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Power Up Pregame

Planning takes a team effort to overcome obstacles. Taking charge to make changes will help assure that your team is powered up to play well with fewer injuries until the end of the season.
Power Up Pregame

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By Sherri Norstrom Stastny, Ph. D., R.D., C.S.S.D., L.R.D., Assistant Professor, Department of Health, Nutrition and Exercise Sciences, NDSU

Most high school athletes and their parents and coaches know the importance of eating right. Powering up is critical to perform at one's best and prevent injuries during practice or competition.

Having enough carbohydrate from foods and drinks to keep the fuel tank full is important. Carbohydrate is the foundation for energy found in many foods: breads, grains, pastas, cereals, fruits, vegetables, and low fat dairy products, especially milk.

When working hard, muscles break down. They need extra protein to slow the breakdown and assist it in healing. These building blocks in protein are called amino acids. Amino acids are found in a variety of foods: meat, fish, chicken, turkey, dry beans such as kidney and pinto beans, milk and dairy products. Therefore, having a balanced diet, including carbohydrate, protein and moderate fats throughout the day, is important. However, carbohydrate and protein are crucial, especially pregame (or one to four hours before practice) and postgame (within one hour of practice, and again a couple of hours later).

Unfortunately, obstacles persist that keep teen athletes, whether at the top of their game or new to their game, from getting the right types of foods and drinks when needed most. One of the biggest roadblocks to good nutrition is lack of planning, or not having control over one's day. Having a game plan and taking control are key strategies to keep athletes at their best, not only on the court, but also in the kitchen.

Teens who participate in school sports, along with their parents and coaches, can do more by working together on a nutrition plan and learning a some of the "tricks of the trade" from a registered dietitian.

1. Time the pregame meal. Don't let the typical sack lunch get you sacked. Three to four hours before a tough practice or on-the-road game, eating is rushed. After sitting in class all day, power up with enough carbohydrate for energy and protein to keep the amino acids flowing for that 6 or 7 p.m. game. Aim for less fat and enough protein plus carbohydrate.

2. Drink to delay fatigue and keep the mind sharp. Don't let the lack of fluids let you hit the wall. Hydrate with every meal or snack. Also, one hour before practice, training or a game, have at least 1 to 2 cups of fluid. During practice or anything that includes intervals or hard training, energize with carbohydrates; this is the time to drink calories. Sports drinks are made to be used during practice or hard training. Power up. Drink at least 6 ounces of fluid every 15 minutes or so. Marathoners who miss first or second place by a few seconds report "skipping" sports drink stations. Also to aid recovery, hydration and eating are critical. Don't go to bed the night before without hydrating. What you drink the day before can make or break your hydration the next day.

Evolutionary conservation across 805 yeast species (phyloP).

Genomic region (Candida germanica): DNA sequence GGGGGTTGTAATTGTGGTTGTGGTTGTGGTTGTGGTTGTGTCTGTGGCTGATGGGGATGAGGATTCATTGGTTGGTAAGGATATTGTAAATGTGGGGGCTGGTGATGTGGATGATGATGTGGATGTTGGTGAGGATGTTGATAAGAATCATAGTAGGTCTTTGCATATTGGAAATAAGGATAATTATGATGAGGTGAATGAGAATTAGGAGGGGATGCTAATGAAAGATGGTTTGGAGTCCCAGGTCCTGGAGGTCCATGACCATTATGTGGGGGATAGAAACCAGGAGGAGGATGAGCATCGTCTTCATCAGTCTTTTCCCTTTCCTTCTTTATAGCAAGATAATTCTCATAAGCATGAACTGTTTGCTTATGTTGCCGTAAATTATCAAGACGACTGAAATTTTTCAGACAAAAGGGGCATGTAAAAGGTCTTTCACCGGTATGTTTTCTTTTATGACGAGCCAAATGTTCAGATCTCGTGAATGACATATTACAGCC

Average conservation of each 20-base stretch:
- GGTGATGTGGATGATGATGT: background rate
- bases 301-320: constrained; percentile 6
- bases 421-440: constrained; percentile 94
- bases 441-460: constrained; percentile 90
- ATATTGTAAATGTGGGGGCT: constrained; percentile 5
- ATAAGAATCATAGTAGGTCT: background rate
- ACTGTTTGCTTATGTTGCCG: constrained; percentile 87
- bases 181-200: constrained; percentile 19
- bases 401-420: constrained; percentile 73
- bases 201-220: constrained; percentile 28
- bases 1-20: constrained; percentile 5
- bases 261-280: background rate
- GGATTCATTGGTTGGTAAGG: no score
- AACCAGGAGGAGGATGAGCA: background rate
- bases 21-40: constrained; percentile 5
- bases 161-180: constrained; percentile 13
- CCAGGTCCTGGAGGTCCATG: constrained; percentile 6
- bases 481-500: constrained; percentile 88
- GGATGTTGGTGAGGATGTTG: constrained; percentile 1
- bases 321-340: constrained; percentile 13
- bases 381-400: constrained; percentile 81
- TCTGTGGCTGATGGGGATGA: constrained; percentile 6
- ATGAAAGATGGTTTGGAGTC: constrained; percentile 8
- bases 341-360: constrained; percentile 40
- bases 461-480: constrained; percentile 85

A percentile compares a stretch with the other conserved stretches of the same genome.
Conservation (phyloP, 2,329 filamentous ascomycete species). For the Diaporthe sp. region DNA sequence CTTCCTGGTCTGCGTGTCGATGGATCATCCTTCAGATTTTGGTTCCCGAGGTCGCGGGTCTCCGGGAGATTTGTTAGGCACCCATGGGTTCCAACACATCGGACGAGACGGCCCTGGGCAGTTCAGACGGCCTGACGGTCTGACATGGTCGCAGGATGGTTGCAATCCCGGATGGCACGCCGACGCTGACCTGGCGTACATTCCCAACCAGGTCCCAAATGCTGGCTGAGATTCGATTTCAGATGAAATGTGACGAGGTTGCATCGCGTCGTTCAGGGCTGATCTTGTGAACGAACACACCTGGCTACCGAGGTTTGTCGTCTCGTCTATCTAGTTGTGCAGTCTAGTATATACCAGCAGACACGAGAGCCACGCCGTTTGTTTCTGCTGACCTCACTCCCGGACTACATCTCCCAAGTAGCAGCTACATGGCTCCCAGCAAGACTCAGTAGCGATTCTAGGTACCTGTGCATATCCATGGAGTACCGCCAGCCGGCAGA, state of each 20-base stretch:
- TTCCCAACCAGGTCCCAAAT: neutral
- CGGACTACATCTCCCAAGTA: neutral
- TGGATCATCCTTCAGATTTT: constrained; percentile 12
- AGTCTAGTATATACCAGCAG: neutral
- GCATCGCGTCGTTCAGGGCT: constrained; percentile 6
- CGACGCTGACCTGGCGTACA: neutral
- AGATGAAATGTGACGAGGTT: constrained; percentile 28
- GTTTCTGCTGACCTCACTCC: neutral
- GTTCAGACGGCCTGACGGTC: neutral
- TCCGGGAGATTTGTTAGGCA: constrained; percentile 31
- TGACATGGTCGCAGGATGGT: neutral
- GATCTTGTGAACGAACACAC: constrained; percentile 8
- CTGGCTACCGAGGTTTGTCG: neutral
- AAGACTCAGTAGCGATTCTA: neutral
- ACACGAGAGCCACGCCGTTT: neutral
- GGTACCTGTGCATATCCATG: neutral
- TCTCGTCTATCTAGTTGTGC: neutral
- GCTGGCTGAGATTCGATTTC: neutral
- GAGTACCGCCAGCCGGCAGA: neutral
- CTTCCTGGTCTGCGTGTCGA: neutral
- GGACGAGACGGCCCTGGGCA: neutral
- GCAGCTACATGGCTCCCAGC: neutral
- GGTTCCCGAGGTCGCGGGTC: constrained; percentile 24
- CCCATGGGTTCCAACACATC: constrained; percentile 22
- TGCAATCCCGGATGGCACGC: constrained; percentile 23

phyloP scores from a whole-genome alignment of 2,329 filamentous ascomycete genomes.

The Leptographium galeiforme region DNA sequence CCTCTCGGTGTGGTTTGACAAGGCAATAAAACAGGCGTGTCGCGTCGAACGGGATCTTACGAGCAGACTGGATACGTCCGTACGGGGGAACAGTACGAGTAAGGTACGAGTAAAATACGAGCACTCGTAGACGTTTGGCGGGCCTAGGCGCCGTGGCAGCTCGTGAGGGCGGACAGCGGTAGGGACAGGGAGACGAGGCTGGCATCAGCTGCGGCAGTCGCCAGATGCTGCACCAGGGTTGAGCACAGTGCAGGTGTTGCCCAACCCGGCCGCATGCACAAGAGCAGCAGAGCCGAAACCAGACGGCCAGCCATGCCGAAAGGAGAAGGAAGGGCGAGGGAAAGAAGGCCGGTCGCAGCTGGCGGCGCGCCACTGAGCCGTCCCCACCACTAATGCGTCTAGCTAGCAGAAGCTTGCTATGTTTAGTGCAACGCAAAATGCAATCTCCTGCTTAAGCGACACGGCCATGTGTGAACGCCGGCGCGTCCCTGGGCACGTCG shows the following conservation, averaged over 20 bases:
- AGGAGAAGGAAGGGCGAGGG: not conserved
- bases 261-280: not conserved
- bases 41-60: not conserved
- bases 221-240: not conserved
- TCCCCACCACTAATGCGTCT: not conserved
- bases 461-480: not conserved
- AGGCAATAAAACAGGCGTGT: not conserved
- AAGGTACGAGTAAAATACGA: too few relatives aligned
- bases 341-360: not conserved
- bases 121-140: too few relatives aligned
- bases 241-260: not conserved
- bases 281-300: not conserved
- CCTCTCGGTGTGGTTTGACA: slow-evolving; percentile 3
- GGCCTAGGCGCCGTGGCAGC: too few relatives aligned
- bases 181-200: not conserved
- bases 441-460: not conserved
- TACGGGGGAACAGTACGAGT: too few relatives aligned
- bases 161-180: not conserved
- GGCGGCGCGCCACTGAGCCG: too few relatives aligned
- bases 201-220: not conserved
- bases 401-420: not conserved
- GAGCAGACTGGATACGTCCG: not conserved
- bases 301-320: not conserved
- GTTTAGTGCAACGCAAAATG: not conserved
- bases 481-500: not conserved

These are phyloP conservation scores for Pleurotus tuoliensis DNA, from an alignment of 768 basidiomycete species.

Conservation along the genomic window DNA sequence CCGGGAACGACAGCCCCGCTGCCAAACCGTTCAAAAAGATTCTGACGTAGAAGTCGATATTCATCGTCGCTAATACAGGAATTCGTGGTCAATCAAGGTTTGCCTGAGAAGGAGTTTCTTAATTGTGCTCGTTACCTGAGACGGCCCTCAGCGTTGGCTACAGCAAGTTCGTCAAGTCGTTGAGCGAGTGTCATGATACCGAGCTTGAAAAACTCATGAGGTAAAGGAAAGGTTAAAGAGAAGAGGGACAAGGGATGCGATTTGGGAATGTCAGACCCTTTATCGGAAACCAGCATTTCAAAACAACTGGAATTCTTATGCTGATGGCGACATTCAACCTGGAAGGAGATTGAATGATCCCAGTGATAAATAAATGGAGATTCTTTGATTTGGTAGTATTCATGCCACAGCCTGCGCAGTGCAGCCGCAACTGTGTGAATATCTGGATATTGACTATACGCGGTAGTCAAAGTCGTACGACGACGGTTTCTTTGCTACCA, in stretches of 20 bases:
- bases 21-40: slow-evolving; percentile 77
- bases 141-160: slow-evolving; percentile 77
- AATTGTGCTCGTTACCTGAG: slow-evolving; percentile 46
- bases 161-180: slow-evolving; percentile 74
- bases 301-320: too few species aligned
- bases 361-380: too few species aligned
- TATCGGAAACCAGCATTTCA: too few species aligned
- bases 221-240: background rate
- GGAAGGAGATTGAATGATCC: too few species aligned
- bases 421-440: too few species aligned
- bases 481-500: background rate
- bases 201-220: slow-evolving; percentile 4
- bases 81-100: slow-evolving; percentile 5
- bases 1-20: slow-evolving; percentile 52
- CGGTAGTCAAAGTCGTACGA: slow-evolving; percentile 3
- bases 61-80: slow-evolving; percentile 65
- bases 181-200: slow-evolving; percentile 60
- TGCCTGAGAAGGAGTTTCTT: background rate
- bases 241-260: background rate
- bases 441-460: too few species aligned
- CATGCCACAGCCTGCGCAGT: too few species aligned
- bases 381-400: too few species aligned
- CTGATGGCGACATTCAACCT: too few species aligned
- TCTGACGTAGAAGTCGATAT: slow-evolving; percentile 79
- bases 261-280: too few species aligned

3. Any time you drink, choose your drink carefully. Don't miss out on good nutrition when you drink. According to "Consumption of Sugar Drinks in the United States 2005-2008", males consume more sugar drinks than females, and teenagers and young adults consume more sugar drinks than any other age group. Most sugar drinks are obtained from stores and not from restaurants or schools. Stopping at a convenience store for a drink is an OK idea, but consider trying a new trendy protein drink for athletes: reduced-fat chocolate milk. Sugar drinks such as pop and fruit drinks contain mostly sugar and few nutrients. Low-fat or reduced-fat milk contains a good concentration of protein, calcium and potassium, which are beneficial for bone health, plus supply energy, electrolytes and amino acids. Many soy milk drinks also are fortified with calcium. Check the label.

4. For tournaments and days of intense activity, pregame nourishment and regular hydration are not enough. Plan for salty snacks along with hydration during the activity. Choose pretzels or Chex mix-type snacks for salt and energy, and also add apples, oranges, and bananas to add back minerals while getting carbohydrate to refill emptied fuel tanks.

5. For everyday prepractice snacking, choose a variety of packable snack items. Examples include string or other small prepackaged cheese, trail mix with nuts, dried fruit, seeds and added crackers, yogurt, fruit juice, bottled milk and nut spread on bagels, and always carry a water bottle. A snack should include two to three food groups.

Filed under: 2012 esph magazine
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